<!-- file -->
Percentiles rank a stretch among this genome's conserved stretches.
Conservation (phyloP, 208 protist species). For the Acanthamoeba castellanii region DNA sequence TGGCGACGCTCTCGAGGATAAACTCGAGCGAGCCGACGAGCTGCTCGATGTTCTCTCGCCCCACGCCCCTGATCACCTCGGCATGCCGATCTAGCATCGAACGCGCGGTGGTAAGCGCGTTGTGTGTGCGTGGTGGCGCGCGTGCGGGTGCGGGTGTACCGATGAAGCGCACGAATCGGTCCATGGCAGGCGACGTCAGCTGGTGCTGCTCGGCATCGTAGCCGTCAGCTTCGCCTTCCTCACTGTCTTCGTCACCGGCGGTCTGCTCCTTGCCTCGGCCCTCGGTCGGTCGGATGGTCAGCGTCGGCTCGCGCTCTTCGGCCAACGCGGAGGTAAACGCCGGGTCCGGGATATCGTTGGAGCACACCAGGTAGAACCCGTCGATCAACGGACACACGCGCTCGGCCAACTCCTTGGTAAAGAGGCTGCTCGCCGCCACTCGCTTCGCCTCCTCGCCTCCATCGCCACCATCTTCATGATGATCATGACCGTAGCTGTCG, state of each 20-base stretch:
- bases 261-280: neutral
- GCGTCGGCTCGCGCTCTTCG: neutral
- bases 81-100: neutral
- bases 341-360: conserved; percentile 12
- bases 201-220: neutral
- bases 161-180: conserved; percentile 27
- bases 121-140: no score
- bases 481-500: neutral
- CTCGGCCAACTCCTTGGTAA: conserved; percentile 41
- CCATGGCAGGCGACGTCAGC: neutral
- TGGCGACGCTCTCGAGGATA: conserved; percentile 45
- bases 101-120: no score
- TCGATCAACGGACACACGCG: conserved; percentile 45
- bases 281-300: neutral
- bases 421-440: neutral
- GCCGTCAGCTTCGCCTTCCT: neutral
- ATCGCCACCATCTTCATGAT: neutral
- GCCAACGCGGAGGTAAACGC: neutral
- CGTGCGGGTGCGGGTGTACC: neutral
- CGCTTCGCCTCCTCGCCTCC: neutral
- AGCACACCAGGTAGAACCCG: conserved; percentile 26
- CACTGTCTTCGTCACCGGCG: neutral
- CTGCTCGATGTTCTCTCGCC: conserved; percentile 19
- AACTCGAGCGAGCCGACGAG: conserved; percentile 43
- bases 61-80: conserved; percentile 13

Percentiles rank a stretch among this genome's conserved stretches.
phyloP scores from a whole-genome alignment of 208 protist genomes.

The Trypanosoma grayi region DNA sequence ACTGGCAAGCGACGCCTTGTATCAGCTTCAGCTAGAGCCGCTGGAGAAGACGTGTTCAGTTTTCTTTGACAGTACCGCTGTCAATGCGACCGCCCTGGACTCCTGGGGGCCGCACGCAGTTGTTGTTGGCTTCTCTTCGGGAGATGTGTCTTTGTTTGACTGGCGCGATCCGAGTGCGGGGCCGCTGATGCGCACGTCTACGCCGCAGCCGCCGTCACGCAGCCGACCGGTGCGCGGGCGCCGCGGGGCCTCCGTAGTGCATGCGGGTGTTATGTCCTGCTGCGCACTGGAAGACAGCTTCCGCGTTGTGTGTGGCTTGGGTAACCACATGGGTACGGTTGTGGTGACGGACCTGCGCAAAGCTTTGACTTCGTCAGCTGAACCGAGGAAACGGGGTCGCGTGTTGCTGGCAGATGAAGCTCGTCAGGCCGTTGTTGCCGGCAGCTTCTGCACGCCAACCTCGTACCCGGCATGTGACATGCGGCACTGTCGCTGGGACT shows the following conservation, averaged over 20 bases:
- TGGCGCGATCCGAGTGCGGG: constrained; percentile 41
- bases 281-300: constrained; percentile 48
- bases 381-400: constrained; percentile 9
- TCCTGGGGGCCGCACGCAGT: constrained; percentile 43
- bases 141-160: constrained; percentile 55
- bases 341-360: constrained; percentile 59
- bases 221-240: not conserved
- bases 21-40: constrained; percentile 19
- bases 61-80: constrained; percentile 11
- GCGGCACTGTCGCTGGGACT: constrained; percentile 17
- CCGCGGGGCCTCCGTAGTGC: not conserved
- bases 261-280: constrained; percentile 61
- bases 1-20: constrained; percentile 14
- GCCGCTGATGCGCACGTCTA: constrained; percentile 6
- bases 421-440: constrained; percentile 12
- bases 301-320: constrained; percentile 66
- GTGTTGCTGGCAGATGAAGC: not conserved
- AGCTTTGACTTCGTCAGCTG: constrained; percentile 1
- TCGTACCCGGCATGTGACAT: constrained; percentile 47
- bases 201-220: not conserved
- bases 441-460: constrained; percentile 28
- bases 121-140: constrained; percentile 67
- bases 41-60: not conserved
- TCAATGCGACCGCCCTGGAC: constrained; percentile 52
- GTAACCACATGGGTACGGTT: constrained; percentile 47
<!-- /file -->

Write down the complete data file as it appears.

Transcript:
Percentiles rank a stretch among this genome's conserved stretches.
Conservation (phyloP, 208 protist species). For the Acanthamoeba castellanii region DNA sequence TGGCGACGCTCTCGAGGATAAACTCGAGCGAGCCGACGAGCTGCTCGATGTTCTCTCGCCCCACGCCCCTGATCACCTCGGCATGCCGATCTAGCATCGAACGCGCGGTGGTAAGCGCGTTGTGTGTGCGTGGTGGCGCGCGTGCGGGTGCGGGTGTACCGATGAAGCGCACGAATCGGTCCATGGCAGGCGACGTCAGCTGGTGCTGCTCGGCATCGTAGCCGTCAGCTTCGCCTTCCTCACTGTCTTCGTCACCGGCGGTCTGCTCCTTGCCTCGGCCCTCGGTCGGTCGGATGGTCAGCGTCGGCTCGCGCTCTTCGGCCAACGCGGAGGTAAACGCCGGGTCCGGGATATCGTTGGAGCACACCAGGTAGAACCCGTCGATCAACGGACACACGCGCTCGGCCAACTCCTTGGTAAAGAGGCTGCTCGCCGCCACTCGCTTCGCCTCCTCGCCTCCATCGCCACCATCTTCATGATGATCATGACCGTAGCTGTCG, state of each 20-base stretch:
- bases 261-280: neutral
- GCGTCGGCTCGCGCTCTTCG: neutral
- bases 81-100: neutral
- bases 341-360: conserved; percentile 12
- bases 201-220: neutral
- bases 161-180: conserved; percentile 27
- bases 121-140: no score
- bases 481-500: neutral
- CTCGGCCAACTCCTTGGTAA: conserved; percentile 41
- CCATGGCAGGCGACGTCAGC: neutral
- TGGCGACGCTCTCGAGGATA: conserved; percentile 45
- bases 101-120: no score
- TCGATCAACGGACACACGCG: conserved; percentile 45
- bases 281-300: neutral
- bases 421-440: neutral
- GCCGTCAGCTTCGCCTTCCT: neutral
- ATCGCCACCATCTTCATGAT: neutral
- GCCAACGCGGAGGTAAACGC: neutral
- CGTGCGGGTGCGGGTGTACC: neutral
- CGCTTCGCCTCCTCGCCTCC: neutral
- AGCACACCAGGTAGAACCCG: conserved; percentile 26
- CACTGTCTTCGTCACCGGCG: neutral
- CTGCTCGATGTTCTCTCGCC: conserved; percentile 19
- AACTCGAGCGAGCCGACGAG: conserved; percentile 43
- bases 61-80: conserved; percentile 13

Percentiles rank a stretch among this genome's conserved stretches.
phyloP scores from a whole-genome alignment of 208 protist genomes.

The Trypanosoma grayi region DNA sequence ACTGGCAAGCGACGCCTTGTATCAGCTTCAGCTAGAGCCGCTGGAGAAGACGTGTTCAGTTTTCTTTGACAGTACCGCTGTCAATGCGACCGCCCTGGACTCCTGGGGGCCGCACGCAGTTGTTGTTGGCTTCTCTTCGGGAGATGTGTCTTTGTTTGACTGGCGCGATCCGAGTGCGGGGCCGCTGATGCGCACGTCTACGCCGCAGCCGCCGTCACGCAGCCGACCGGTGCGCGGGCGCCGCGGGGCCTCCGTAGTGCATGCGGGTGTTATGTCCTGCTGCGCACTGGAAGACAGCTTCCGCGTTGTGTGTGGCTTGGGTAACCACATGGGTACGGTTGTGGTGACGGACCTGCGCAAAGCTTTGACTTCGTCAGCTGAACCGAGGAAACGGGGTCGCGTGTTGCTGGCAGATGAAGCTCGTCAGGCCGTTGTTGCCGGCAGCTTCTGCACGCCAACCTCGTACCCGGCATGTGACATGCGGCACTGTCGCTGGGACT shows the following conservation, averaged over 20 bases:
- TGGCGCGATCCGAGTGCGGG: constrained; percentile 41
- bases 281-300: constrained; percentile 48
- bases 381-400: constrained; percentile 9
- TCCTGGGGGCCGCACGCAGT: constrained; percentile 43
- bases 141-160: constrained; percentile 55
- bases 341-360: constrained; percentile 59
- bases 221-240: not conserved
- bases 21-40: constrained; percentile 19
- bases 61-80: constrained; percentile 11
- GCGGCACTGTCGCTGGGACT: constrained; percentile 17
- CCGCGGGGCCTCCGTAGTGC: not conserved
- bases 261-280: constrained; percentile 61
- bases 1-20: constrained; percentile 14
- GCCGCTGATGCGCACGTCTA: constrained; percentile 6
- bases 421-440: constrained; percentile 12
- bases 301-320: constrained; percentile 66
- GTGTTGCTGGCAGATGAAGC: not conserved
- AGCTTTGACTTCGTCAGCTG: constrained; percentile 1
- TCGTACCCGGCATGTGACAT: constrained; percentile 47
- bases 201-220: not conserved
- bases 441-460: constrained; percentile 28
- bases 121-140: constrained; percentile 67
- bases 41-60: not conserved
- TCAATGCGACCGCCCTGGAC: constrained; percentile 52
- GTAACCACATGGGTACGGTT: constrained; percentile 47